- This is a sexually transmitted viral infection of the urogenital area.
- A vesicular lesion exists on the penis, scrotum, vulva, perianal region, perineum, vagina, and cervix.
- In the USA, in sexual clinics, HSV-2 is found in 20% to 50% of genital ulcerations.
- 85% of the cases with genital lesions have a recurrence.
- The patients develop systemic symptoms like fever, myalgia, malaise, and headache.
- Herpes simplex 2 (HSV-2) can be cultured in 80% to 90% of cases from the cervix.
- 80% of the patients develop inguinal lymphadenopathy in the second or third week.
- Acute disease:
- The acute disease presents as acute gingivostomatitis (Aphthous stomatitis).
- This is seen in early childhood. There are vesicular lesions and fever.
- The dormant stage is when the virus is dormant after the primary infection.
- The virus remains dormant in the sensory ganglia of the trigeminal nerve.
- Eczema Herpeticum will complicate infantile eczema.
- Keratoconjunctivitis is due to a primary or recurrent infection.
- Aseptic meningitis or encephalitis. The majority of these patient has high mortality reaching 70%.
- Herpetic whitlow occurs in accidental injury to doctors, nurses, and dentists.
- Hass’s disease or disseminated Herpes of the newborn.
- It occurs in the mother from the infected birth canal lesions.
- Or it may get an infection from the transplacental spread.
- Mortality is very high, and infants may die in a few days.
- Vulvovaginitis is seen in children and adults.
- Herpes type- 2 may cause genital herpes.
- This remains dormant in the ganglia of the sacral plexus.
- Congenital infection:
- 70% to 80% of neonates who are infected are born to mothers who are asymptomatic at the time of delivery.
- These neonates may develop the following:
- Mental retardation.
- Disseminated neonatal herpes viral infection leads to a high incidence of mortality.
- In the case of herpes infection in pregnant women, avoid vaginal delivery, and a cesarean section is advised.
Normal Herpes simplex
- Culture shows no virus.
- Negative Herpes antigen or antibody.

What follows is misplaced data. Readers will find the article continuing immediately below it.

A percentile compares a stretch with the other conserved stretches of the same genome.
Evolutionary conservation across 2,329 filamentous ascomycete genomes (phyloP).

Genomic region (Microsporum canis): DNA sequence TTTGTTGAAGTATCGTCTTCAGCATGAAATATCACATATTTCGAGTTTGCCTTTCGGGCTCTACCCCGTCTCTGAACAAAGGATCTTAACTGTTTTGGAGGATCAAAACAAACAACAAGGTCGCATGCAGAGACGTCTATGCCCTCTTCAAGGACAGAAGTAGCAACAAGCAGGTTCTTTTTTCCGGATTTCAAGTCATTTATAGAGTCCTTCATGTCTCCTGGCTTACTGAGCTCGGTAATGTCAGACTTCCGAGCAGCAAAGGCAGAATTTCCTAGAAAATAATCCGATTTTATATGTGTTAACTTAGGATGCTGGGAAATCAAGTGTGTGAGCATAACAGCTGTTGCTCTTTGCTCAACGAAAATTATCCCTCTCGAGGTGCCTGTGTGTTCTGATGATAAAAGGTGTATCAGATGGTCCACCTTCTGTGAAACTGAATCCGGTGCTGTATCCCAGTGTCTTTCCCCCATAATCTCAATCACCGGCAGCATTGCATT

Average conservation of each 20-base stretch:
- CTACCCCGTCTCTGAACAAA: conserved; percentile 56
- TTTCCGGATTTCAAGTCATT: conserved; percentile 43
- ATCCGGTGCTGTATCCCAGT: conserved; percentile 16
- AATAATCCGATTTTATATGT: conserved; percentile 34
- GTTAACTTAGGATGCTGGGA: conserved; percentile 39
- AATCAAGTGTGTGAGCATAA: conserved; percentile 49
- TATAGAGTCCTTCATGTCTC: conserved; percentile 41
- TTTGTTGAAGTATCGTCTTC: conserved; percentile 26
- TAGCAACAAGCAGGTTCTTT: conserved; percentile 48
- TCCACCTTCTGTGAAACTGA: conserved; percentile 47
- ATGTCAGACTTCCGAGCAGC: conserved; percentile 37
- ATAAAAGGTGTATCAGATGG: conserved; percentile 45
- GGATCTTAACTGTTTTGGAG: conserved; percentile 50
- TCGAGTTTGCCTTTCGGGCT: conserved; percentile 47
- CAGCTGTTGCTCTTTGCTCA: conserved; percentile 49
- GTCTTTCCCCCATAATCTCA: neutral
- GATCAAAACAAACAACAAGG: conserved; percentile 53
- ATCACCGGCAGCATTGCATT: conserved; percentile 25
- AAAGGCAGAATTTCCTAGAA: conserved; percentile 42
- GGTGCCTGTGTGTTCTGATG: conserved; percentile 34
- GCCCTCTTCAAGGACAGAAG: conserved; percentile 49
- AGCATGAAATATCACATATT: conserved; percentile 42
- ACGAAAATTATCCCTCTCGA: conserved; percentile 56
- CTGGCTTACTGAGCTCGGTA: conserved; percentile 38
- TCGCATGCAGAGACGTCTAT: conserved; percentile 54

Diagnosis of Herpes simplex:
- Tzanck test:
- Make a smear by scraping from the lesion.
- Or make the smear from the vesicle fluid.
- The skin vesicle is positive at 66%, and the fluid culture is 100% positive.
- Stain it with Wright-Giemsa stain.
- Look for multinucleated giant cells with intranuclear inclusions.
- Tzanck test gives a quick diagnosis but does not differentiate between Herpes simplex type1 and 2 and Zoster cells.
- Viral testing should be done on the couple to rule out the presence of herpes infection.
- Although accuracy is not great.
- The smear stained with PAP from the urethra and cervical canal shows viral inclusions and multinucleated giant cells.
- Can isolate the virus from the vesicles, ulcers, saliva, and CSF.
- These are easy and more convenient.
- These antigen tests advantage is that the results are available in a day.
- While the antibody tests are cumbersome, it requires a repeat blood test in acute and convalescent patients.
- If there is an increasing titer, then it is significant. A fourfold rise in the titer indicates acute infection.
- These patients always have high titers.
- The peak level after the infection is between 4 to 6 weeks.
- Later on, the level is low.
- In the USA,>50% of the population is positive for herpes antibodies.
- Methods used are:
- Enzyme immunoassay (EIA).
- Indirect immunofluorescence (IIF).
- Indirect hemagglutination test.
- It is the best method to confirm herpes infection.
- Culture is 90% positive in the positive cases.
- Culture-positive cases are only 85% for the serological tests.
- The culture of the vesicle and ulcer area is a more accurate method.
- Method to take a sample:
- Sample from the urethra for culture:
- Insert the sterile swab in the urethra and rotate gently.
- Keep the patient in a lying position, and check the Blood pressure, bradycardia, sweating, nausea, and weakness.
- Sample from the cervix for culture:
- A sterile speculum is inserted in the lithotomy position in the vagina.
- Remove the cervical mucus with a sterile cotton swab.
- Take a sample from the endocervical canal for culture.
For pregnant women:
- The cervix is cultured weekly, beginning 4 to 6 weeks before the due date.
- Vaginal delivery is possible if:
- The two most recent cultures are negative.
- There is no lesion in the vagina and vulva.
- There are no clinical symptoms in the pregnant lady.
- If, throughout the pregnancy, the lady has had no more than one culture-positive and she has no symptoms.
Questions and answers:
Question 1: What disease will be caused by Herpes simplex type 1?
Herpes simplex type 1 causes oral lesions.
Question 2: What disease will be caused by Herpes simplex type 2?
Herpes simplex type 2 leads to venereal disease.